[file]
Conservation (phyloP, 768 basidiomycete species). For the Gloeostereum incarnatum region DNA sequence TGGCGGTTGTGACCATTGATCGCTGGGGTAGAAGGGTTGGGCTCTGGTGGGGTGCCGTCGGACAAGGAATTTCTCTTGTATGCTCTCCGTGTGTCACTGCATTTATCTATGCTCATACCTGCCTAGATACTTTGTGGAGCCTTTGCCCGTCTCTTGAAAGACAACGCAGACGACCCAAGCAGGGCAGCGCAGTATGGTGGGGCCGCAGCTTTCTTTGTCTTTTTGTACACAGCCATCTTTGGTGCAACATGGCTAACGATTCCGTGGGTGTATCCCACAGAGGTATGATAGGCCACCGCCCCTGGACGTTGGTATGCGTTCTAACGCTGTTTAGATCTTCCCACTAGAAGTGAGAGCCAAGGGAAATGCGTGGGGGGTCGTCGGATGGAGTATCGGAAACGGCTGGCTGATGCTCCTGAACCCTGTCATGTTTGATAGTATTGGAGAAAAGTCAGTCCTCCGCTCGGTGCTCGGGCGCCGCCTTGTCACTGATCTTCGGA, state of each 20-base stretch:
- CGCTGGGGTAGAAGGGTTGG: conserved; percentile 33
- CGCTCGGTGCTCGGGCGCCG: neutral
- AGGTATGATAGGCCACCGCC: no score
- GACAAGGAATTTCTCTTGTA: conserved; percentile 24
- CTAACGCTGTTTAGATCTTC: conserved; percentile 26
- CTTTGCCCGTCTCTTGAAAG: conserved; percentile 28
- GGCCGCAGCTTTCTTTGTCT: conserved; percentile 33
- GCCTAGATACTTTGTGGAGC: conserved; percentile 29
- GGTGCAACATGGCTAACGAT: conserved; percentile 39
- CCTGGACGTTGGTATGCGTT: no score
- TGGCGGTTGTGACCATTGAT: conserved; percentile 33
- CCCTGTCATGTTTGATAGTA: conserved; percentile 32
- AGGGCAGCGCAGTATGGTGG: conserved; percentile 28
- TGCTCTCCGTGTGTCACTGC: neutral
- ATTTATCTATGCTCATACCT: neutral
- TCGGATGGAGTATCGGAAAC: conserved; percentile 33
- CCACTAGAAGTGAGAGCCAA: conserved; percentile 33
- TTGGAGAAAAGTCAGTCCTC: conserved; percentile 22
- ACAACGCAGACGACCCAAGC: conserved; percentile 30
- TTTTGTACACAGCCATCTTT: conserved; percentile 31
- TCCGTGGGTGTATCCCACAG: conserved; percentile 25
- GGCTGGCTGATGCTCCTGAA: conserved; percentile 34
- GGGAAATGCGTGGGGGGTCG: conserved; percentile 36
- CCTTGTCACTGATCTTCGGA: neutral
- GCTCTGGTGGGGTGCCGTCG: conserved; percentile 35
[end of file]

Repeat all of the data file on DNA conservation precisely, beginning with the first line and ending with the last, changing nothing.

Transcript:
Conservation (phyloP, 768 basidiomycete species). For the Gloeostereum incarnatum region DNA sequence TGGCGGTTGTGACCATTGATCGCTGGGGTAGAAGGGTTGGGCTCTGGTGGGGTGCCGTCGGACAAGGAATTTCTCTTGTATGCTCTCCGTGTGTCACTGCATTTATCTATGCTCATACCTGCCTAGATACTTTGTGGAGCCTTTGCCCGTCTCTTGAAAGACAACGCAGACGACCCAAGCAGGGCAGCGCAGTATGGTGGGGCCGCAGCTTTCTTTGTCTTTTTGTACACAGCCATCTTTGGTGCAACATGGCTAACGATTCCGTGGGTGTATCCCACAGAGGTATGATAGGCCACCGCCCCTGGACGTTGGTATGCGTTCTAACGCTGTTTAGATCTTCCCACTAGAAGTGAGAGCCAAGGGAAATGCGTGGGGGGTCGTCGGATGGAGTATCGGAAACGGCTGGCTGATGCTCCTGAACCCTGTCATGTTTGATAGTATTGGAGAAAAGTCAGTCCTCCGCTCGGTGCTCGGGCGCCGCCTTGTCACTGATCTTCGGA, state of each 20-base stretch:
- CGCTGGGGTAGAAGGGTTGG: conserved; percentile 33
- CGCTCGGTGCTCGGGCGCCG: neutral
- AGGTATGATAGGCCACCGCC: no score
- GACAAGGAATTTCTCTTGTA: conserved; percentile 24
- CTAACGCTGTTTAGATCTTC: conserved; percentile 26
- CTTTGCCCGTCTCTTGAAAG: conserved; percentile 28
- GGCCGCAGCTTTCTTTGTCT: conserved; percentile 33
- GCCTAGATACTTTGTGGAGC: conserved; percentile 29
- GGTGCAACATGGCTAACGAT: conserved; percentile 39
- CCTGGACGTTGGTATGCGTT: no score
- TGGCGGTTGTGACCATTGAT: conserved; percentile 33
- CCCTGTCATGTTTGATAGTA: conserved; percentile 32
- AGGGCAGCGCAGTATGGTGG: conserved; percentile 28
- TGCTCTCCGTGTGTCACTGC: neutral
- ATTTATCTATGCTCATACCT: neutral
- TCGGATGGAGTATCGGAAAC: conserved; percentile 33
- CCACTAGAAGTGAGAGCCAA: conserved; percentile 33
- TTGGAGAAAAGTCAGTCCTC: conserved; percentile 22
- ACAACGCAGACGACCCAAGC: conserved; percentile 30
- TTTTGTACACAGCCATCTTT: conserved; percentile 31
- TCCGTGGGTGTATCCCACAG: conserved; percentile 25
- GGCTGGCTGATGCTCCTGAA: conserved; percentile 34
- GGGAAATGCGTGGGGGGTCG: conserved; percentile 36
- CCTTGTCACTGATCTTCGGA: neutral
- GCTCTGGTGGGGTGCCGTCG: conserved; percentile 35